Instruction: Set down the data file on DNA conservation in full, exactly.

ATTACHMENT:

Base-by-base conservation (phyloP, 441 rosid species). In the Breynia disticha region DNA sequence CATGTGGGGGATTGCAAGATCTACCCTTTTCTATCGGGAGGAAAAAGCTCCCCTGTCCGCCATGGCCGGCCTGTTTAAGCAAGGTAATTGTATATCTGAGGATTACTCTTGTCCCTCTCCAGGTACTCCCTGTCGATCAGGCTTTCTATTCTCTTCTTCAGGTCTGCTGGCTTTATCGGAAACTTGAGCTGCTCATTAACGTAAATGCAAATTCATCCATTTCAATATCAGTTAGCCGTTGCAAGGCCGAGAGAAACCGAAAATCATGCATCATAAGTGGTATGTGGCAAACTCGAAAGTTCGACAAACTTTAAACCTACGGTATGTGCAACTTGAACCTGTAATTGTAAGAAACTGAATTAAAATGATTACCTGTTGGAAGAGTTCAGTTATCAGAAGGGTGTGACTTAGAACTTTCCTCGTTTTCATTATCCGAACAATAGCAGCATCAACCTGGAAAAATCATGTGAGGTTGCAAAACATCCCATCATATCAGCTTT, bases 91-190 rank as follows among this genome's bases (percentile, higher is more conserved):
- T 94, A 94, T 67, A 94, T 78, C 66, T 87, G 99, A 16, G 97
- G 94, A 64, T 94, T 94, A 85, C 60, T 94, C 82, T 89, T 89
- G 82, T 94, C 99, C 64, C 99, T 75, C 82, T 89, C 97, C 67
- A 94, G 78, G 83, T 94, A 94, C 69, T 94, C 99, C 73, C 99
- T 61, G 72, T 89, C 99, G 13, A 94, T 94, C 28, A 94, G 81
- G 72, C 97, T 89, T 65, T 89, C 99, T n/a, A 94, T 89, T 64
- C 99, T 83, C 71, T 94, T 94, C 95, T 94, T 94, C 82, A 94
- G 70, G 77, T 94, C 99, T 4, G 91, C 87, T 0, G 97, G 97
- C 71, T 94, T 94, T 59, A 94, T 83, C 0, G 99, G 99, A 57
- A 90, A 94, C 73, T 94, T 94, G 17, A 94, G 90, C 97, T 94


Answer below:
Base-by-base conservation (phyloP, 441 rosid species). In the Breynia disticha region DNA sequence CATGTGGGGGATTGCAAGATCTACCCTTTTCTATCGGGAGGAAAAAGCTCCCCTGTCCGCCATGGCCGGCCTGTTTAAGCAAGGTAATTGTATATCTGAGGATTACTCTTGTCCCTCTCCAGGTACTCCCTGTCGATCAGGCTTTCTATTCTCTTCTTCAGGTCTGCTGGCTTTATCGGAAACTTGAGCTGCTCATTAACGTAAATGCAAATTCATCCATTTCAATATCAGTTAGCCGTTGCAAGGCCGAGAGAAACCGAAAATCATGCATCATAAGTGGTATGTGGCAAACTCGAAAGTTCGACAAACTTTAAACCTACGGTATGTGCAACTTGAACCTGTAATTGTAAGAAACTGAATTAAAATGATTACCTGTTGGAAGAGTTCAGTTATCAGAAGGGTGTGACTTAGAACTTTCCTCGTTTTCATTATCCGAACAATAGCAGCATCAACCTGGAAAAATCATGTGAGGTTGCAAAACATCCCATCATATCAGCTTT, bases 91-190 rank as follows among this genome's bases (percentile, higher is more conserved):
- T 94, A 94, T 67, A 94, T 78, C 66, T 87, G 99, A 16, G 97
- G 94, A 64, T 94, T 94, A 85, C 60, T 94, C 82, T 89, T 89
- G 82, T 94, C 99, C 64, C 99, T 75, C 82, T 89, C 97, C 67
- A 94, G 78, G 83, T 94, A 94, C 69, T 94, C 99, C 73, C 99
- T 61, G 72, T 89, C 99, G 13, A 94, T 94, C 28, A 94, G 81
- G 72, C 97, T 89, T 65, T 89, C 99, T n/a, A 94, T 89, T 64
- C 99, T 83, C 71, T 94, T 94, C 95, T 94, T 94, C 82, A 94
- G 70, G 77, T 94, C 99, T 4, G 91, C 87, T 0, G 97, G 97
- C 71, T 94, T 94, T 59, A 94, T 83, C 0, G 99, G 99, A 57
- A 90, A 94, C 73, T 94, T 94, G 17, A 94, G 90, C 97, T 94